Today Apple rolled out Beta 4 of WatchKit. While you can easily get the diffs between beta 3 and 4 at the code level, you can’t easily see what has changed in the developer documentation. This was frustrating me for past betas so I went ahead and worked out a way to do it.
I’ve setup a script to go out to download and normalize the WatchKit Programming Guide and Apple Watch Human Interface Guidelines. Nothing fancy but it means that when a new Beta has been released I can easily diff between the old and new to look for relevant, interesting changes.
As you’d expect there are a bunch of little changes—Typos, rewordings, etc. I’m not interested in those for the purpose of this. Just material changes that will affect how I build apps.
They are shown below. Text in green (with an alternate background) is new.
Struck through text was removed.
WatchKit Programming Guide
When used in your WatchKit extension, an NSLocale object returns the locale information configured on the user’s Apple Watch. Use that class to get the user’s preferred languages and other language and locale-related information.
To format text using a custom font, create an attributed string using the font information and use that string to set the text of your label, as shown in Listing 8-1. The font name and size are encoded with the attributed string, which is then used to update the label on the user’s Apple Watch. If the font name you specify is not the system font or one of your custom installed fonts, WatchKit uses the system font.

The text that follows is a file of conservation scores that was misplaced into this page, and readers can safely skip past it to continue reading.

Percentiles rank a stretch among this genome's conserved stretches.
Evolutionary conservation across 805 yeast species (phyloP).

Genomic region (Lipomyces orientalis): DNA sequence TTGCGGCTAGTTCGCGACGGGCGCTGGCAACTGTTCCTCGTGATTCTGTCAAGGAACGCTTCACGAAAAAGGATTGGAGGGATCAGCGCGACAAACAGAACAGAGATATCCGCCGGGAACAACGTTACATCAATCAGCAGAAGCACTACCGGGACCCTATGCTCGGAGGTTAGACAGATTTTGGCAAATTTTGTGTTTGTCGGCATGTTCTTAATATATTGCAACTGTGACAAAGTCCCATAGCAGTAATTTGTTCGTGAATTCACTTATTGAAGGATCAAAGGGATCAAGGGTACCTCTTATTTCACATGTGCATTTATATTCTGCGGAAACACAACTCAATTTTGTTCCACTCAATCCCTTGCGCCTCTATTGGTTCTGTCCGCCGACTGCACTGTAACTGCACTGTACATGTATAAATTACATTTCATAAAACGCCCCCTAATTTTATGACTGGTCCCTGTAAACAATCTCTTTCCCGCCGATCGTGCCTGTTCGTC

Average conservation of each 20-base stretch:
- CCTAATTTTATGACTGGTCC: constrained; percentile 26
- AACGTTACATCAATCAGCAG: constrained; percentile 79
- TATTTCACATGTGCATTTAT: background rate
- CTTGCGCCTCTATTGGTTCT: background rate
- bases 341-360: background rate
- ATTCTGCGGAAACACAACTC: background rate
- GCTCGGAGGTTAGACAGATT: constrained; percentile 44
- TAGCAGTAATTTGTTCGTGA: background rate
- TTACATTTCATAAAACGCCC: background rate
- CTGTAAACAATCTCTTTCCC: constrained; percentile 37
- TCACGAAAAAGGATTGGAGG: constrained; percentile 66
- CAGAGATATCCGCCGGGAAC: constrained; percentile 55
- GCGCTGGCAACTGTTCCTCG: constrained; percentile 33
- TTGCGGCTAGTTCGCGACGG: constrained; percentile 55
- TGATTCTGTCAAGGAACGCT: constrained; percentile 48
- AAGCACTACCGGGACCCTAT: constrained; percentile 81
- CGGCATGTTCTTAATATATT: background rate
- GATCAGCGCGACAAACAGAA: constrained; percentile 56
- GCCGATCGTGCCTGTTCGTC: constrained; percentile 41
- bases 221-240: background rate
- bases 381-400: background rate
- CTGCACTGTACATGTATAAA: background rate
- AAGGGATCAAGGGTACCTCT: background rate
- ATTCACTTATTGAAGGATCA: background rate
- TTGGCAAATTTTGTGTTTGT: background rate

Specifying images by name is preferred because the only the name string is transferred to Apple Watch, which takes less time and uses less power than sending the entire image. WatchKit searches your WatchKit app bundle for an image file with the name you specified. If it does not find an image file in the bundle, it then searches the device-side image caches for an image with the given name.
The Apple Watch image caches are limited in size, with each app receiving approximately 20 MB of cache space. Caches are persistent and can be used between launches of the WatchKit app.
When you reach the maximum cache size, WatchKit throws away older images to make room for newer ones. When your app’s caches fill up, you must remove existing images from the cache before attempting to add new ones. Use the removeCachedImageWithName: method to remove a single image or use the removeAllCachedImages method to clear the caches completely.
When configuring tables, you can improve performance by limiting the number of rows you create initially. Because table rows must all be created up front, creating large numbers of rows can adversely affect the performance of your app. The precise number of rows depends on the complexity of your data and how long it takes you to create each one, but consider keeping the total number of rows to 20 or fewer. For tables that require more rows, consider loading only a subset of rows initially and providing the user with controls to load more rows. An even better solution is to display only the most important subset of rows. For example, you might use location data to limit the number of rows to those that are most relevant to the user’s current location.
Apple Watch displays local and remote notifications only if the containing iOS supports them. For information about how to support local and remote notifications in your iOS app, see Local and Remote Notification Programming Guide.
Apple Watch Human Interface Changes
Home screen icons are circular and Table 20-1 lists the appropriate diameter (in pixels) and the usage for each icon. Create your icons as full-bleed square images using the given dimensions. The system applies the circular mask automatically. (Note that Xcode lists icon sizes in points.)